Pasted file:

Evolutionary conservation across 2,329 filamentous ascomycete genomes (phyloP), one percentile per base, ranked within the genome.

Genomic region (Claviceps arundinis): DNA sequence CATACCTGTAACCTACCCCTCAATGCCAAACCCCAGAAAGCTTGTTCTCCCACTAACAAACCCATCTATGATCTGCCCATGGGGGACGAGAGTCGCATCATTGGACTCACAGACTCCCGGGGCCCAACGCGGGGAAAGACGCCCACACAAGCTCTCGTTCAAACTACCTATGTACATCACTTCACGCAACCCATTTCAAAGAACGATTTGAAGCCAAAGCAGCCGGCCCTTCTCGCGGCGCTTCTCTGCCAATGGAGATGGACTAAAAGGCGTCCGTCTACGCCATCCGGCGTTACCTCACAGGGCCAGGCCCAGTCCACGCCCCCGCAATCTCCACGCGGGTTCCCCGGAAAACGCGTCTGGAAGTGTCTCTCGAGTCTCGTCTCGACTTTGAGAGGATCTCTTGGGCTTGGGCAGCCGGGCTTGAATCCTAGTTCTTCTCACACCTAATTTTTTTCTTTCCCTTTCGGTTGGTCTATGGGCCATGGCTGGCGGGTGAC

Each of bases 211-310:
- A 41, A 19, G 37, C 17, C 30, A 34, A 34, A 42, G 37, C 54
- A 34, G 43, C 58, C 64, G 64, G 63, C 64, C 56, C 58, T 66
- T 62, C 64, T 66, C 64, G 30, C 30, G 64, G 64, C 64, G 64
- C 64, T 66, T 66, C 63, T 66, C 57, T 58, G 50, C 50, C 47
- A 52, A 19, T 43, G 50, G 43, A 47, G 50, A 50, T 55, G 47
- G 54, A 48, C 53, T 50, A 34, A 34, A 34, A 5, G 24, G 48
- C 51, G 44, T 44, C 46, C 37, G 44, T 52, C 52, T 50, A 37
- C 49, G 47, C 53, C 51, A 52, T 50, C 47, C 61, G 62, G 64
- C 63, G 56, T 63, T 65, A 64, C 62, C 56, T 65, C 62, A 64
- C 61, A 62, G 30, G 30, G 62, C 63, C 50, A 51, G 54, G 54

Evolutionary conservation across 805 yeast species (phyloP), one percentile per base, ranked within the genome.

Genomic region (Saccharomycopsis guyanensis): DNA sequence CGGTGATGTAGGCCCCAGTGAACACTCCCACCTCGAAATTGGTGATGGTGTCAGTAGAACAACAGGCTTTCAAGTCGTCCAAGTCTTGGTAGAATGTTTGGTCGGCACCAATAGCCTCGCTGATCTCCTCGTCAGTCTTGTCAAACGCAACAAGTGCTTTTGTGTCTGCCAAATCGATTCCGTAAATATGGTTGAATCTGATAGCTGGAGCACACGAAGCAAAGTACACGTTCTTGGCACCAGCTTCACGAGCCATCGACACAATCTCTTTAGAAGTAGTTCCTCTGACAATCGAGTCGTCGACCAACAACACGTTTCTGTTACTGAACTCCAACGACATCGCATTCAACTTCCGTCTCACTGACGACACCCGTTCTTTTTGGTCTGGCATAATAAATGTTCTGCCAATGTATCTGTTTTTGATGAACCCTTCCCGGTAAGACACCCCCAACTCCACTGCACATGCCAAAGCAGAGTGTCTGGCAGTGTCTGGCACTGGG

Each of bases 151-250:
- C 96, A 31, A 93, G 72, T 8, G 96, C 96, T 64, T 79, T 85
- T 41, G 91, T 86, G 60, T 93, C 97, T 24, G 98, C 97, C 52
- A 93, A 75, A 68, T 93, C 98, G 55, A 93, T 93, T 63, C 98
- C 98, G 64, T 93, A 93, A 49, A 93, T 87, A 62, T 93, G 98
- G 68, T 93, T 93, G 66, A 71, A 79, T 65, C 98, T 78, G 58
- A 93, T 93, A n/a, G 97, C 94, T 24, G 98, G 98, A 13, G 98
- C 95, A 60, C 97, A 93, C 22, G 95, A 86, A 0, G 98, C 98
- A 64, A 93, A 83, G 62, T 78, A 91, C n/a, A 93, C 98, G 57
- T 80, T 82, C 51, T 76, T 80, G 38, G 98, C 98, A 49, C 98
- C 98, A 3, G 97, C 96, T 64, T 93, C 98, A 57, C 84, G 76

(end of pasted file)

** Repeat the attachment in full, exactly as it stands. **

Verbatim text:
Evolutionary conservation across 2,329 filamentous ascomycete genomes (phyloP), one percentile per base, ranked within the genome.

Genomic region (Claviceps arundinis): DNA sequence CATACCTGTAACCTACCCCTCAATGCCAAACCCCAGAAAGCTTGTTCTCCCACTAACAAACCCATCTATGATCTGCCCATGGGGGACGAGAGTCGCATCATTGGACTCACAGACTCCCGGGGCCCAACGCGGGGAAAGACGCCCACACAAGCTCTCGTTCAAACTACCTATGTACATCACTTCACGCAACCCATTTCAAAGAACGATTTGAAGCCAAAGCAGCCGGCCCTTCTCGCGGCGCTTCTCTGCCAATGGAGATGGACTAAAAGGCGTCCGTCTACGCCATCCGGCGTTACCTCACAGGGCCAGGCCCAGTCCACGCCCCCGCAATCTCCACGCGGGTTCCCCGGAAAACGCGTCTGGAAGTGTCTCTCGAGTCTCGTCTCGACTTTGAGAGGATCTCTTGGGCTTGGGCAGCCGGGCTTGAATCCTAGTTCTTCTCACACCTAATTTTTTTCTTTCCCTTTCGGTTGGTCTATGGGCCATGGCTGGCGGGTGAC

Each of bases 211-310:
- A 41, A 19, G 37, C 17, C 30, A 34, A 34, A 42, G 37, C 54
- A 34, G 43, C 58, C 64, G 64, G 63, C 64, C 56, C 58, T 66
- T 62, C 64, T 66, C 64, G 30, C 30, G 64, G 64, C 64, G 64
- C 64, T 66, T 66, C 63, T 66, C 57, T 58, G 50, C 50, C 47
- A 52, A 19, T 43, G 50, G 43, A 47, G 50, A 50, T 55, G 47
- G 54, A 48, C 53, T 50, A 34, A 34, A 34, A 5, G 24, G 48
- C 51, G 44, T 44, C 46, C 37, G 44, T 52, C 52, T 50, A 37
- C 49, G 47, C 53, C 51, A 52, T 50, C 47, C 61, G 62, G 64
- C 63, G 56, T 63, T 65, A 64, C 62, C 56, T 65, C 62, A 64
- C 61, A 62, G 30, G 30, G 62, C 63, C 50, A 51, G 54, G 54

Evolutionary conservation across 805 yeast species (phyloP), one percentile per base, ranked within the genome.

Genomic region (Saccharomycopsis guyanensis): DNA sequence CGGTGATGTAGGCCCCAGTGAACACTCCCACCTCGAAATTGGTGATGGTGTCAGTAGAACAACAGGCTTTCAAGTCGTCCAAGTCTTGGTAGAATGTTTGGTCGGCACCAATAGCCTCGCTGATCTCCTCGTCAGTCTTGTCAAACGCAACAAGTGCTTTTGTGTCTGCCAAATCGATTCCGTAAATATGGTTGAATCTGATAGCTGGAGCACACGAAGCAAAGTACACGTTCTTGGCACCAGCTTCACGAGCCATCGACACAATCTCTTTAGAAGTAGTTCCTCTGACAATCGAGTCGTCGACCAACAACACGTTTCTGTTACTGAACTCCAACGACATCGCATTCAACTTCCGTCTCACTGACGACACCCGTTCTTTTTGGTCTGGCATAATAAATGTTCTGCCAATGTATCTGTTTTTGATGAACCCTTCCCGGTAAGACACCCCCAACTCCACTGCACATGCCAAAGCAGAGTGTCTGGCAGTGTCTGGCACTGGG

Each of bases 151-250:
- C 96, A 31, A 93, G 72, T 8, G 96, C 96, T 64, T 79, T 85
- T 41, G 91, T 86, G 60, T 93, C 97, T 24, G 98, C 97, C 52
- A 93, A 75, A 68, T 93, C 98, G 55, A 93, T 93, T 63, C 98
- C 98, G 64, T 93, A 93, A 49, A 93, T 87, A 62, T 93, G 98
- G 68, T 93, T 93, G 66, A 71, A 79, T 65, C 98, T 78, G 58
- A 93, T 93, A n/a, G 97, C 94, T 24, G 98, G 98, A 13, G 98
- C 95, A 60, C 97, A 93, C 22, G 95, A 86, A 0, G 98, C 98
- A 64, A 93, A 83, G 62, T 78, A 91, C n/a, A 93, C 98, G 57
- T 80, T 82, C 51, T 76, T 80, G 38, G 98, C 98, A 49, C 98
- C 98, A 3, G 97, C 96, T 64, T 93, C 98, A 57, C 84, G 76